Optimising end-of-life product return

Fuser roll remanufacturing at our Eco Manufacturing Centre.

Material utilisation of products

In the year under review the total amount of end-of-life products gathered from our customers increased from 3,044 tonnes in 09/10 to 3,461 tonnes in 10/11, a 13.7% increase overall.

In 10/11 the percentage of parts and assemblies remanufactured in Australia decreased from 14.3 percent to 12.4 percent reflecting reductions in output from local remanufacture. Assets recovered in Australia increased marginally from 3.6 percent to 3.7 percent. Equipment recycled in Thailand decreased from 28.5 percent to 23.4 percent reflecting changes in the mix of components exported to Thailand (a greater amount of mechanical and electronic parts, fewer devices). In turn, parts and cartridges remanufactured or recycled in Thailand increased from 20.1 percent to 23.6 percent. Materials recycled in Australia increased from 30.6 percent to 34.1 percent reflecting the increased amount of equipment being sent for recycling in Australia (rather than to Thailand). Materials sent to land fill in Australia slightly decreased from 2.9 percent to 2.8 percent.

Reviewing product return systems

As a leader in product stewardship, we have invested significant resources in collecting and recycling our end-of-life products. Commencing in 10/11 we started a number of reviews and comprehensive assessments of our product returns systems and processes, including reverse logistics and local recycling options. This has been driven by the relocation of our Eco Manufacturing Centre, which has led to the establishment of an interim recycling solution, which involves using local recycling partners Close the Loop and SIMS. This interim solution will allow us to pilot aspects of a local approach while we design a long-term alternative to off-shoring e-waste. In 11/12, we will continue these activities to implement more efficient processes for responsible recycling of our products that meet both corporate objectives and imminent regulatory requirements.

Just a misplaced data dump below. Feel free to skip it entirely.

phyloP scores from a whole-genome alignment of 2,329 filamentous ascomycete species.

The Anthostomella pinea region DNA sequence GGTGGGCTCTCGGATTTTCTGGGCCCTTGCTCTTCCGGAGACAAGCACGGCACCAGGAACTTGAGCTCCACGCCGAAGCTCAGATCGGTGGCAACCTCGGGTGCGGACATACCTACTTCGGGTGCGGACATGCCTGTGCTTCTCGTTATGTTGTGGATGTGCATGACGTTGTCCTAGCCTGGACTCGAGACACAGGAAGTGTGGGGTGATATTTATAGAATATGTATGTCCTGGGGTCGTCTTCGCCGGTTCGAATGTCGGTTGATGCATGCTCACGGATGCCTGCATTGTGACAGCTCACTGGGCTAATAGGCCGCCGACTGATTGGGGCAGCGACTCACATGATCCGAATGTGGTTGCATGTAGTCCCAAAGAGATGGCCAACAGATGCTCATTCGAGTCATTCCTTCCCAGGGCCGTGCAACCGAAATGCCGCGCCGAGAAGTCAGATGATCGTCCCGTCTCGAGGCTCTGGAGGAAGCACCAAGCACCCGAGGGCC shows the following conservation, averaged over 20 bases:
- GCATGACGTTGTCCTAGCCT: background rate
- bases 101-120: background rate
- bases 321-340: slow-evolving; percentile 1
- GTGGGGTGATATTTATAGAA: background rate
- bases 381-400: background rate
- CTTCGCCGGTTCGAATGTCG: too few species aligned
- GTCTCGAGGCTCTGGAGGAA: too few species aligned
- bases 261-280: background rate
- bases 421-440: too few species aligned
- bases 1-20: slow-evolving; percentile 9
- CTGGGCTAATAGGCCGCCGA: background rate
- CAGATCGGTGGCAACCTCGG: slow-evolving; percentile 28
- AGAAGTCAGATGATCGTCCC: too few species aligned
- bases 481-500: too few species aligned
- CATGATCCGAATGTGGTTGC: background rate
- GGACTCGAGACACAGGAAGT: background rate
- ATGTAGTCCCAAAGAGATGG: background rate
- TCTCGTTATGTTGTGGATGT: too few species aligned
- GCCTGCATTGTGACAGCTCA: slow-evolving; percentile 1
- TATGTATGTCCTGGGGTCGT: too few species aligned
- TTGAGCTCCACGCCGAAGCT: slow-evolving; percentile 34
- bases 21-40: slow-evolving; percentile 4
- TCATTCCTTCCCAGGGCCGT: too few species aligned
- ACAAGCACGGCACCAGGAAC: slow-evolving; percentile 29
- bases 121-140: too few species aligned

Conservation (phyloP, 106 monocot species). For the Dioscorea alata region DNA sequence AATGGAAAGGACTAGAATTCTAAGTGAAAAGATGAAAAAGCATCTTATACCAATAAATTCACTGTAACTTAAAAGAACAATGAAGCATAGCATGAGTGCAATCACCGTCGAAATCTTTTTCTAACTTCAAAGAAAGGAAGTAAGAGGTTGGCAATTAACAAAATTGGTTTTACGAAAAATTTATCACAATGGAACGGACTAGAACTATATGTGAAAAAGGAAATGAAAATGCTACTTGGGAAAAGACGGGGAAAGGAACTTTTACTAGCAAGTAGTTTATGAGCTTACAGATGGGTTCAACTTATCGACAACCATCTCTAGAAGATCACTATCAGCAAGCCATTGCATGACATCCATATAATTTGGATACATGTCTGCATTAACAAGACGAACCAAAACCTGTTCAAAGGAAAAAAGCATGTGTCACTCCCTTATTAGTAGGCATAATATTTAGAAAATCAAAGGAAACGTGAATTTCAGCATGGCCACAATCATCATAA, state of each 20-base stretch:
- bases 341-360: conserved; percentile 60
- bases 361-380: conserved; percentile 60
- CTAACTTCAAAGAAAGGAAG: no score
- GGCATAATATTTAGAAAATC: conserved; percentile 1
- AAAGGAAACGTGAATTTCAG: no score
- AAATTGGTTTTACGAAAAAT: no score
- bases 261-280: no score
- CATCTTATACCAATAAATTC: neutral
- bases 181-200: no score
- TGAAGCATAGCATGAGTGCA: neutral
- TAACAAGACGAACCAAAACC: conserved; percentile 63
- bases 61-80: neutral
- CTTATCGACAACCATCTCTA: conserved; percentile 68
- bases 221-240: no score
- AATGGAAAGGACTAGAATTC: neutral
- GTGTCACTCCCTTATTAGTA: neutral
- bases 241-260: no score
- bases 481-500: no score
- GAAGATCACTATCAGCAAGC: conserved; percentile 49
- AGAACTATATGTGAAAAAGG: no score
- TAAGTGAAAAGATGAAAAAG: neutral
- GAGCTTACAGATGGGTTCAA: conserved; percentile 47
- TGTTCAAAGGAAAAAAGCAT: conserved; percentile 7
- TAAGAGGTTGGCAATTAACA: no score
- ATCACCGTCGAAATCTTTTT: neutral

Establishing product return measurement systems

For some years our goal has been to measure the rate of total product return from our customers to our remanufacture and recycling facilities as a percentage of new products distributed. Work is still required to improve procedures and measurement systems to ensure the volume of outgoing and returned products is appropriately recorded. The development of federal e-waste regulation will mandate that the company expedite this work in 11/12. The establishment of a ‘Producer Responsibility Organisation’, servicing industry requirements under the new regulation, will provide a useful framework for that reporting to take place.

To date, we have continued to provide trend data on the weight of returned equipment, parts and cartridges and how those materials are used or responsibly disposed at our dedicated facilities or through recycling providers. Initial analyses of these data have identified gaps in knowledge that are being, and will continue to be, addressed in 11/12, and also take account of anticipated requirements of the forthcoming regulations. As a starting point, we have developed an interim process for recycling our products in Australia, commencing in second-half 2011. Experiences gained from these processes will guide the shaping of a longer-term process and provide significant inputs to building measurement systems in 11/12.

Identifying business efficiencies and new business opportunities

An objective during 10/11 has been to seek improvements in business efficiency of product return systems through a streamlined approach. Any new approach must take into account the increasing customer requirements we have to provide organisation-specific product return and recycling reports. As we develop our processes for Australian recycling, we will include requirements for better data to support more informative reporting to management, customers, government and other stakeholders.